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CAAZ. Keeping the doors open.

Overseeing all aspects of the country’s aviation in Africa the Civil Aviation Authority of Zimbabwe are responsible for managing the first-impressions of international and national tourists receive coming off of the planes and stepping into the airport. Through economic reform and political difficulties CAAZ have been given the unenviable task of maintaining the appearances and operational functionality of these gateways, no matter what.

Airport at dusk with landing lights, runway and light traces of an airplane approaching

Responsible for all aspects of the country’s aviation CAAZ operates, develops and manages 8 airports in Zimbabwe, three of which have been strategically placed to take advantage of the major tourism pull. These would include Harare, Victoria Falls, JM Nkomo and the other five airports Masivingo, Hwange, Kariba, Charles Prince (Named after airport manager Charles Prince) and Buffalo Range.

In the airports themselves CAAZ provides the overall management of the facility and has several concessionaires who handle air cargo, passengers, car parking, fueling, airside shuttle bus, cleaning services and so on. Additionally, CAAZ provides air navigation and other technical services that are important to all aircraft flying into or out of Zimbabwe. From the air traffic control point of view CAAZ constantly manages the airspace, and so do have air traffic controllers at all those airports who control and monitor the aircraft movement with the latest technology.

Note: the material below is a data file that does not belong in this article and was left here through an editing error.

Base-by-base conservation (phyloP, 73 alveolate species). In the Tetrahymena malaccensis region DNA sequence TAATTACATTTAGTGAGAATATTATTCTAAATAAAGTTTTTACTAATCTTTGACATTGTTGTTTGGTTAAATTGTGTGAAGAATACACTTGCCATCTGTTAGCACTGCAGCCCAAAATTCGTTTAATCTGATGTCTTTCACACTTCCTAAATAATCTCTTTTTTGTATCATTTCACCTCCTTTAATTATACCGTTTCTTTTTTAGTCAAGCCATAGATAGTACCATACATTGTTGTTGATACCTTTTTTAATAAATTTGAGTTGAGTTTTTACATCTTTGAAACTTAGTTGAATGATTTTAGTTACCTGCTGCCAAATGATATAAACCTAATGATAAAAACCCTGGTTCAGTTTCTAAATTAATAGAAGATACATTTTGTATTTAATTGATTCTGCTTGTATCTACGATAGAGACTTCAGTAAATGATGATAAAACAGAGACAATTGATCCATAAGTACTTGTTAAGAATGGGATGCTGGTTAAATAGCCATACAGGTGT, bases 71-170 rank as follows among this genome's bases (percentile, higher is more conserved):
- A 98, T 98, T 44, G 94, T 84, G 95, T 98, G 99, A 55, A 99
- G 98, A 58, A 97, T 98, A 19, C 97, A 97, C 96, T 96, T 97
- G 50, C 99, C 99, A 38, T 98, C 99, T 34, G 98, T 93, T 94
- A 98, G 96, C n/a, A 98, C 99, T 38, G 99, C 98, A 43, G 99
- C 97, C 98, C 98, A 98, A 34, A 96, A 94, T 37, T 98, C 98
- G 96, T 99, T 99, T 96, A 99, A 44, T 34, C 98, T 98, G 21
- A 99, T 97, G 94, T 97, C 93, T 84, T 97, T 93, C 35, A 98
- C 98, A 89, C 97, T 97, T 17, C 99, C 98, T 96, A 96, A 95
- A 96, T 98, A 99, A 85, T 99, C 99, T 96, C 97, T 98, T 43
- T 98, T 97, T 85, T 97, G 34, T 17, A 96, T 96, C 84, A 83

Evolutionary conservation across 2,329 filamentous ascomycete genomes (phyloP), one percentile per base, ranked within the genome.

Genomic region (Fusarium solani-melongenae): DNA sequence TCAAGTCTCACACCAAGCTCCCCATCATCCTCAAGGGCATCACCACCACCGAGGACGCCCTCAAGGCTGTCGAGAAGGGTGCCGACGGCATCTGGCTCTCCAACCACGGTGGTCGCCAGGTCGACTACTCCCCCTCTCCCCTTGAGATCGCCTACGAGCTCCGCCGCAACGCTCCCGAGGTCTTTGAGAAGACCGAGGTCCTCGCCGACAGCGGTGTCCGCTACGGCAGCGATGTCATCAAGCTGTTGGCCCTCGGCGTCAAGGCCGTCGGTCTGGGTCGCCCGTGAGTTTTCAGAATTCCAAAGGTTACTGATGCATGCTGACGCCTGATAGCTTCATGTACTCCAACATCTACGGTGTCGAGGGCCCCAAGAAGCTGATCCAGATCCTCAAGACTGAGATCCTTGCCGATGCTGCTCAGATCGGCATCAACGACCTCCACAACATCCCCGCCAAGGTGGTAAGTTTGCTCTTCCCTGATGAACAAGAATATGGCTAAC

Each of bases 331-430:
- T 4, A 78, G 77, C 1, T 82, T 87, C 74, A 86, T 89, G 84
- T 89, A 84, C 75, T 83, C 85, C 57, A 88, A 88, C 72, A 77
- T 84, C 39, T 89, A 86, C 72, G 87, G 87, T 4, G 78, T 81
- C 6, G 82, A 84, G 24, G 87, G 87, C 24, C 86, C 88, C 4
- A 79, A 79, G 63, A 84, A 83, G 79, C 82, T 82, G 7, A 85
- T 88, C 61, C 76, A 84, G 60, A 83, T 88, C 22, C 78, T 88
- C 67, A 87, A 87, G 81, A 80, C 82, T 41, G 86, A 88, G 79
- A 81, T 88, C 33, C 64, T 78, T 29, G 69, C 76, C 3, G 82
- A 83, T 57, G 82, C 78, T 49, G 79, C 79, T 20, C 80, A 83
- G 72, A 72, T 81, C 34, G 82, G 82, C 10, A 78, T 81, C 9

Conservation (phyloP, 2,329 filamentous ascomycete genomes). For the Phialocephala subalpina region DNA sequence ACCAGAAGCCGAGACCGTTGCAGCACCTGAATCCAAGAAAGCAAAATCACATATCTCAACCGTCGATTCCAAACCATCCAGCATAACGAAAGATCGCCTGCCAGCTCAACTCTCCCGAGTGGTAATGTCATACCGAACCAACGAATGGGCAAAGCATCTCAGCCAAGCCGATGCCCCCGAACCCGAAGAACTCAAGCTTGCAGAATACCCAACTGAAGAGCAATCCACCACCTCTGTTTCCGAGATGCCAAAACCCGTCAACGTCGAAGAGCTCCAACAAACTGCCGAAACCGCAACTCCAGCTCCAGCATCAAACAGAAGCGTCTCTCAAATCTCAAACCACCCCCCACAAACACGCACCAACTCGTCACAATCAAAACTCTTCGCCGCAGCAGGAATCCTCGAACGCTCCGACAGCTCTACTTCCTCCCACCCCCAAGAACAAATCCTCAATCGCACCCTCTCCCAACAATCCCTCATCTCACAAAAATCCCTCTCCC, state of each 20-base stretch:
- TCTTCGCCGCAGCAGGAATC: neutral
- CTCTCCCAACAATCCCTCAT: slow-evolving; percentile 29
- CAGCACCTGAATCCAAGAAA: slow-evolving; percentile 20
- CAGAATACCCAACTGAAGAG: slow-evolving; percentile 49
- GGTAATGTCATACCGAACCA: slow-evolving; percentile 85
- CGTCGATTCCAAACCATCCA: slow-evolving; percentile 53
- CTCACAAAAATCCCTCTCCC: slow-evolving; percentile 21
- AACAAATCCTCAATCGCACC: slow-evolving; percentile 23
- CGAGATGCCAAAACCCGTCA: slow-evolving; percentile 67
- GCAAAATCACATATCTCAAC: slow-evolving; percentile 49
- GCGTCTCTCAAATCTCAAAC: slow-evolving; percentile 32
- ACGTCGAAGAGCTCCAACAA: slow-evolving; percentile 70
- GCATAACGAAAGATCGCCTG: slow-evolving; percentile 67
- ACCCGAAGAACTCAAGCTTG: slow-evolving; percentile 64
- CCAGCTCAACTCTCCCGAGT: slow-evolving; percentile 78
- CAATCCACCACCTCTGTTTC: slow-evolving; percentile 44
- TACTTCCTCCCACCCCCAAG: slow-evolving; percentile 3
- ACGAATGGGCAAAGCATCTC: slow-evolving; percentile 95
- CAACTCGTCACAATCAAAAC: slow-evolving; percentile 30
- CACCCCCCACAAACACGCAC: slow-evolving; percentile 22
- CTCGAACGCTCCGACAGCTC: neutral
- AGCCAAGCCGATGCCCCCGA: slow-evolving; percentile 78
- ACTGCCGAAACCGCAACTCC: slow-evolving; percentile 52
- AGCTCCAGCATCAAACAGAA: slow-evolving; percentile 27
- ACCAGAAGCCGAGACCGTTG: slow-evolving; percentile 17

CAAZ also offers consultancy services in aviation safety and security within the region. As part of its regulatory role, CAAZ also serves as the governing body for enforcing laws and regulations related to aviation issues and are responsible for ensuring that stakeholders comply and commit to all regulations and meet obligations. As a central voice for the industry this is particularly essential role of the authority that has proved critical for the smooth running.

Taking on responsibility for issuing licenses and permits, as well as verification for various activities including aircraft registration, personnel licenses, aircraft operations and airline schedules, CAAZ said: “The firm is dedicated in bringing more visitors to Zimbabwe, hence relentless participation at local and international destination marketing campaigns in collaboration with Zimbabwe Tourism Authority and other tourism players, with a goal to bring visitors to Zimbabwe.”

They have also established memorandum of understanding and partnerships with the private tourism industry through collaborative marketing campaigns to help play a role in building the image of Zimbabwe. This is a collective effort where everyone plays a role in getting the positive message out there to people who have perhaps not heard much about Zimbabwe, or heard only negative things.

The CAAZ participates at route development and airport marketing forums (Routes World, Middle East and Africa). Furthermore targeted airlines are constantly engaged with, electronically or directly at relevant forums.

Also, as part of a plan to attract airlines to Zimbabwe, The Civil Aviation Authority of Zimbabwe does offer an incentive scheme to new airlines or existing airlines expanding into new routes. This incentive is all about convenience and includes a 40 percent discount on air navigation, landing and parking for a period of twelve months from the commencement of operations.